This universal frame, thus wondrous fair; From cities humming with a restless crowd, Thy pow'r divine, and bounty beyond thought, Sordid as active, ignorant as loud,

Ador'd and prais'd in all that thou hast wrougtit. Whose highest praise is that they live in vain, Absorb'd in that immensity I see, The dupes of pleasure, or the slaves of gain, I shrink abas'd, and yet aspire to thee; Where works of man are cluster'd close around, Instruct me, guide me to that heav'nly day, And works of God are hardly to be found, Thy words, more clearly than thy works, display, To regions where, in spite of sin and woe,

That, while thy truths my grosser thoughts refine, Traces of Eden are still seen below,

I may resemble thee, and call thee mine.”
Where mountain, river, forest, field, and grove, O blest proficiency! surpassing all,
Remind him of his Maker's pow'r and love. That men erroneously their glory call,
"T is well if, look'd for at so late a day,

The recompense that arts or arms can yield,
In the last scene of such a senseless play,

The bar, the senate, or the tented field. True wisdom will attend his feeble call,

Compar'd with this sublimest life below, And grace his action ere the curtain fall

Ye kings and rulers, what have courts to show ? Souls, that have long despis'd their heav'nly birth, Thus studied, us'd and consecrated thus, Their wishes all impregnated with Earth,

On Earth what is, seems form'd indeed for us: For threescore years employ'd with ceaseless care Not as the plaything of a froward child, In catching smoke and feeding upon air,

Fretful unless diverted and beguil'd, Conversant only with the ways of man,

Much less to feed and fan the fatal fires Rarely redeem the short remaining ten,

Of pride, ambition, or impure desires, Invetrate habits choke th' unfruitful heart, But as a scale, by which the soul ascends Their fibres penetrate it's tend'rest part,

From mighty means to more important ends, And, draining it's nutritious pow'rs to feed Securely, though by steps but rarely trod, Their noxious growth, starve ev'ry better seed. Mounts from inferior beings up to God,

Happy, if full of days — but happier far, And sees by no fallacious light or dim, If, ere we yet discern life's ev’ning star,

Earth made for man, and man himself for him Sick of the service of a world, that feeds

Not that I mean t' approve, or would enforce It's patient drudges with dry chaff and weeds, A superstitious and monastic course: We can escape from Custom's idiot sway,

Truth is not local, God alike pervades To serve the Sou'reign we were born t' obey.

And fills the world of traffic and the shades, Then sweet to muse upon his skill display'd And may be fear'd amidst the busiest scenes, (Infinite skill) in all that he has made !

Or scori'd where business never intervencs To trace in Nature's most minute design

But 't is not easy with a mind like ours. The signature and stamp of power divine,

Conscious of weakness in it's noblest pow'rs, Contrivance intricate, express'd with ease,

And in a world, where, other ills apart, Where unassisted sight no beauty secs,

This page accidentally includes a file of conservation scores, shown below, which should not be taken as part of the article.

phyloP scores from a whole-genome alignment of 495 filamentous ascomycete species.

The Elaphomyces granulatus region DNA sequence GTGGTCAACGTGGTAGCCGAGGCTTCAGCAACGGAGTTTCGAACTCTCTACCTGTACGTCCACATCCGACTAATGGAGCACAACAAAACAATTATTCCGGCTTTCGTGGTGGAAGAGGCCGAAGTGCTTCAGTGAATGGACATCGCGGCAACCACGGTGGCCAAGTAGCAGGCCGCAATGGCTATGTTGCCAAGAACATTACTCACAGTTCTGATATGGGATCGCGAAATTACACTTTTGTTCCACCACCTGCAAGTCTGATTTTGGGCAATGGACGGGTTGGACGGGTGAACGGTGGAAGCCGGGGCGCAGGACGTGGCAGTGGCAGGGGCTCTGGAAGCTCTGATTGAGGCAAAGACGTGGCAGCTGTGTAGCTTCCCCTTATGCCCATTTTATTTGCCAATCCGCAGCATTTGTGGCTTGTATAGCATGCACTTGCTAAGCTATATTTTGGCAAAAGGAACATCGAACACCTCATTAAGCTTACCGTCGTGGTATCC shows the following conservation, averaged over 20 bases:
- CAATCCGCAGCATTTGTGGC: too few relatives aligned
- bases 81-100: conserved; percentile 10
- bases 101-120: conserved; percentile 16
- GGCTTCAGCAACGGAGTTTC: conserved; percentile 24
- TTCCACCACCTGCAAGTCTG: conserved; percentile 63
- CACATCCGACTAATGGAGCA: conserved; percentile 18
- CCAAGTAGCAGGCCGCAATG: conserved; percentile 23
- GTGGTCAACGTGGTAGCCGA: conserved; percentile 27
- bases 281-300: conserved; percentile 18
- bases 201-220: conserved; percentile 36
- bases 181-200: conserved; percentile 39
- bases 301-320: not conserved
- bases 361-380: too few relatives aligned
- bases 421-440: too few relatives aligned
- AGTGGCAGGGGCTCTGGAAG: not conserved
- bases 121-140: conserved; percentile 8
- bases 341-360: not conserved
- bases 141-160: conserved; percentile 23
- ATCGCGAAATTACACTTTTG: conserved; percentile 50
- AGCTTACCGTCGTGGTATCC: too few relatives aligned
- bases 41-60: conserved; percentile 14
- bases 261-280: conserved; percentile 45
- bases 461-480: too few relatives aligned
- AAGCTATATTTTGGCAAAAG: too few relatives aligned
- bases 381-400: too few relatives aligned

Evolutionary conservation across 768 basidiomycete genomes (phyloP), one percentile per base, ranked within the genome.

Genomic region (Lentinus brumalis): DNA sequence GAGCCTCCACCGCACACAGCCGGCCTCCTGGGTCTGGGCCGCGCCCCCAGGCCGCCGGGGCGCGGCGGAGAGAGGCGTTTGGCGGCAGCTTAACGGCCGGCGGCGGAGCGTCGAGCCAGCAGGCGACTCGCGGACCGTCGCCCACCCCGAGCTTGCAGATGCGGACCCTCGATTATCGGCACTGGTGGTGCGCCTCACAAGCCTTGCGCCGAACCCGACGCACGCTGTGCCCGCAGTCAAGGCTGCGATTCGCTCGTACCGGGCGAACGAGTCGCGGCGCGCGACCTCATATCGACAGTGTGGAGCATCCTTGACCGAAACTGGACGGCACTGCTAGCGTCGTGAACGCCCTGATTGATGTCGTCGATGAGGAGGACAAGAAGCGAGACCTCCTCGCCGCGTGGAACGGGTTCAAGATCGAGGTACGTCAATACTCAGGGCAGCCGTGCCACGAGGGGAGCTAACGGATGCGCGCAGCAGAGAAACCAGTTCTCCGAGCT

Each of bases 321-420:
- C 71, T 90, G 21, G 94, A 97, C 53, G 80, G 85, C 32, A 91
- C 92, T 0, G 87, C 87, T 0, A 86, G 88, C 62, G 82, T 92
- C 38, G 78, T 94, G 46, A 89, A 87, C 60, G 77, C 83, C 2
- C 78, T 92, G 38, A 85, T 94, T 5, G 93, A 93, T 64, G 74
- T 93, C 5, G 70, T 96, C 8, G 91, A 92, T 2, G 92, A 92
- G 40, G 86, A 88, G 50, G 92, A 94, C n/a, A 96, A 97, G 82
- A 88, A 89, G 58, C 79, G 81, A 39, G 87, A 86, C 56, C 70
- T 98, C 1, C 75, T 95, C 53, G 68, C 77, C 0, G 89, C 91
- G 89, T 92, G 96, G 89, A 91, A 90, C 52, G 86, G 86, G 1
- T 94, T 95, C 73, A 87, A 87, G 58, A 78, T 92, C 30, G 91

The roving eye misleads the careless heart, The shapely limb and lubricated joint,

To limit thought, by nature prone to stray Within the small dimensions of a point,

Wherever freakish Fancy points the way; Muscle and nerve miraculously spun,

To bid the pleadings of Self-love be still, His mighty work, who speaks and it is done, Resign our own, and seek our Maker's will; Th’invisible in things scarce seen reveal'd, To spread the page of Scripture, and compare To whom an atom is an ample field;

Our conduct with the laws engraven there;
To wonder at a thousand insect forms,

To measure all that passes in the breast,
These hatch'd and those resuscitated worms, Faithfully, fairly, by that sacred test;
New life ordain'd and brighter scenes to share, To dive into the secret deeps within,
Once prone on earth, now buoyant upon air, (size, To spare no passion and no fav’rite sin,
Whose shape would make them, had they bulk and And search the themes, important above all,
More hideous foes than fancy can devise ;

Ourselves, and our recov'ry from our fall.
With helmet-heads, and dragon-scales adorn'd, But leisure, silence, and a mind releas'd
The mighty myriads, now securely scorn'd,

From anxious thoughts how wealth may be increaside Would mock the majesty of man's high birth,

How to secure in some propitious bour, Despise liis bulwarks, and unpeople earth : The point of int'rest, or the post of pow'r, Then with a glance of fancy to survey,

A soul serene, and equally retir'd l'ar as the faculty can stretch a way,

From objects too much dreaded or desir'd, Ten thousand rivers pour'd at his command Safe from the clamours of perverse dispute, From urns, that never fail, through ev'ry land; At least are friendly to the great pursuit. These like a deluge with impetuous force,

Up'ning the map of God's extensive plan, Those winding modestly a silent course;

We find a little isle this life of man; The cloud-surmounting Alps, the fruitful vales; Eternity's unknown expanse appears Seas, on which ev'ry nation spreads her sails; Circling around and limiting his years. The Sun, a world whence other worlds drink light, The busy race examine and explore The crescent Moon, the diadem of night ;

Each creek and cavern of the dang 'rous shore, Stars countless, cach in his appointed place, With care collect what in their eyes cxcels, Last anchor'd in the deep abyss of space

Some shining pebbles, and some welds and shalls;